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Montgomery T. Shaw, Zhizhong Z. Liu
Single-point Determination of Nonlinear Rheological Data from Parallel-Plate Torsional Flow

Appl. Rheol. 16:2 (2006) 70-79

Of the torsional drag-flow experiments, the hands-down winner for simplicity and ease of use is that using parallel- plate fixtures. This geometry is highly flexible, allowing custom modification of plate size and material, and is easily adaptable for optical use and the application of electric fields. However, its nonuniform flow is a major encumbrance for measuring nonlinear response. In 1987, Cross and Kaye offered a simple and clever solution for this problem, which essentially states that one assumes the sample is Newtonian, but the shear rate assigned to the observed ''Newtonian'' viscosity is 3/4ths of the rim shear rate . This shift factor arises from the use of Gaussian integration over radius of the nonlinear stress profile. Recent re-examination of the Cross-Kaye rule indicates that there may be a more accurate rule of thumb with the shift factor being 0.8 instead of 0.75 (4/5 instead of 3/4). However, for complex materials, the real question is how much useful information is covered up by this approach vs. the traditional differentiation of the integral to account for the stress profile. We have attempted to answer this question using a selection of nonlinear measurements on an AB block copolymer solution that is rheologically complex.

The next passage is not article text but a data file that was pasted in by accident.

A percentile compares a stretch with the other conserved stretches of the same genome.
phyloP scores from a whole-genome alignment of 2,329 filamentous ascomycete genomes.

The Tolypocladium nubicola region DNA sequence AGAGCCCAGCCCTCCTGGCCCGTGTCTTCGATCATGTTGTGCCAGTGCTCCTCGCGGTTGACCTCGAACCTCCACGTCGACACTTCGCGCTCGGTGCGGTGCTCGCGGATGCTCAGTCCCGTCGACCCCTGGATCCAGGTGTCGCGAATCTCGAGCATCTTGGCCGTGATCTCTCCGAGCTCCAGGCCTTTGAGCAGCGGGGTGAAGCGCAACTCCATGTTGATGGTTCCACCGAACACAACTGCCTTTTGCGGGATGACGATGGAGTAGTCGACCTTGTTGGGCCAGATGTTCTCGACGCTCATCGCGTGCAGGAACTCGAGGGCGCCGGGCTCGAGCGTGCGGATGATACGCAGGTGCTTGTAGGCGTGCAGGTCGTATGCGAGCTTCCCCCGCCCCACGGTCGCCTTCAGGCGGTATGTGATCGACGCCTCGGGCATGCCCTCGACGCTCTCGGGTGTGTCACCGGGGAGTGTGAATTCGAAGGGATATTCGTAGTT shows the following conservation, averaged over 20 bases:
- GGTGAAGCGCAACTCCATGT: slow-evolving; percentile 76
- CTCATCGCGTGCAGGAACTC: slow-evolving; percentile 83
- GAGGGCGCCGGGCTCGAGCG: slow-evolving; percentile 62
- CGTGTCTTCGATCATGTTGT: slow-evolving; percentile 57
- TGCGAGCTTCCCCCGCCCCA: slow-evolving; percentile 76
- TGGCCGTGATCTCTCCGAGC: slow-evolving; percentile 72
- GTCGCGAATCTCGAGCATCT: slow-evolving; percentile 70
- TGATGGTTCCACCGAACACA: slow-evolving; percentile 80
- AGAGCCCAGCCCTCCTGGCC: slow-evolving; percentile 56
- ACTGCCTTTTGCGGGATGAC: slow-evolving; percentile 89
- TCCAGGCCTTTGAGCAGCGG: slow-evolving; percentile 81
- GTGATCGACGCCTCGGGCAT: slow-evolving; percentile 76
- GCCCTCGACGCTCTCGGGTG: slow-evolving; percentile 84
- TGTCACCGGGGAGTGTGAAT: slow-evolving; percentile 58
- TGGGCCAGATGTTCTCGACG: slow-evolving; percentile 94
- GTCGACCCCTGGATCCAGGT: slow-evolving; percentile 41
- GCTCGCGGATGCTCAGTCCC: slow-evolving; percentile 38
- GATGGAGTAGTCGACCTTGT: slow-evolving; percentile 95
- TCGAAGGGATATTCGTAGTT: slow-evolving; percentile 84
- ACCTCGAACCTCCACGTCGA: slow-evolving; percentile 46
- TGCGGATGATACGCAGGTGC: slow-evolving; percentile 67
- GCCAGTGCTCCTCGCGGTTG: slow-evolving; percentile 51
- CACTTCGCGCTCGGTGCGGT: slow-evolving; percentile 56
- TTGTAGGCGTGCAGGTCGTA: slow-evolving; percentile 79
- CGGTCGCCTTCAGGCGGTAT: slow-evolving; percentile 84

Cite this publication as follows:
Shaw MT, Liu ZZ: Single-point Determination of Nonlinear Rheological Data from Parallel-Plate Torsional Flow, Appl. Rheol. 16 (2006) 70.

Edwin C. Cua, Montgomery T. Shaw
Creeping Sphere-Plane Squeeze Flow to Determine the Zero-Shear-Rate viscosity of HDPE Melts

Appl. Rheol. 14:1 (2004) 33-39

A creeping squeeze flow apparatus [1 - 2] was modified with a Fizeau interferometer optical motion transducer and equipped with a high-temperature, high-vacuum enclosure. Long-term squeeze flow experiments were done on a broad-MW, 1 melt-flow index commercial HDPE at 190.C, with runs covering about a week. Over this period, no thermal degradation of the polymer was observed, and the geometry of the apparatus was stable. Low-shear-rate viscosities were measured within the maximum shear rates from 1.7 ¥ 10-5 to 7.6 ¥ 10-5 1/s (stress ~ 1.7 to 8 Pa), resulting in an two-decade expansion in the experimental window for this difficult-to-characterize HDPE resin with long relaxation times.

Cite this publication as follows:
Cua EC, Shaw MT: Creeping Sphere-Plane Squeeze Flow to Determine the Zero-Shear-Rate viscosity of HDPE Melts, Appl. Rheol. 14 (2004) 33.


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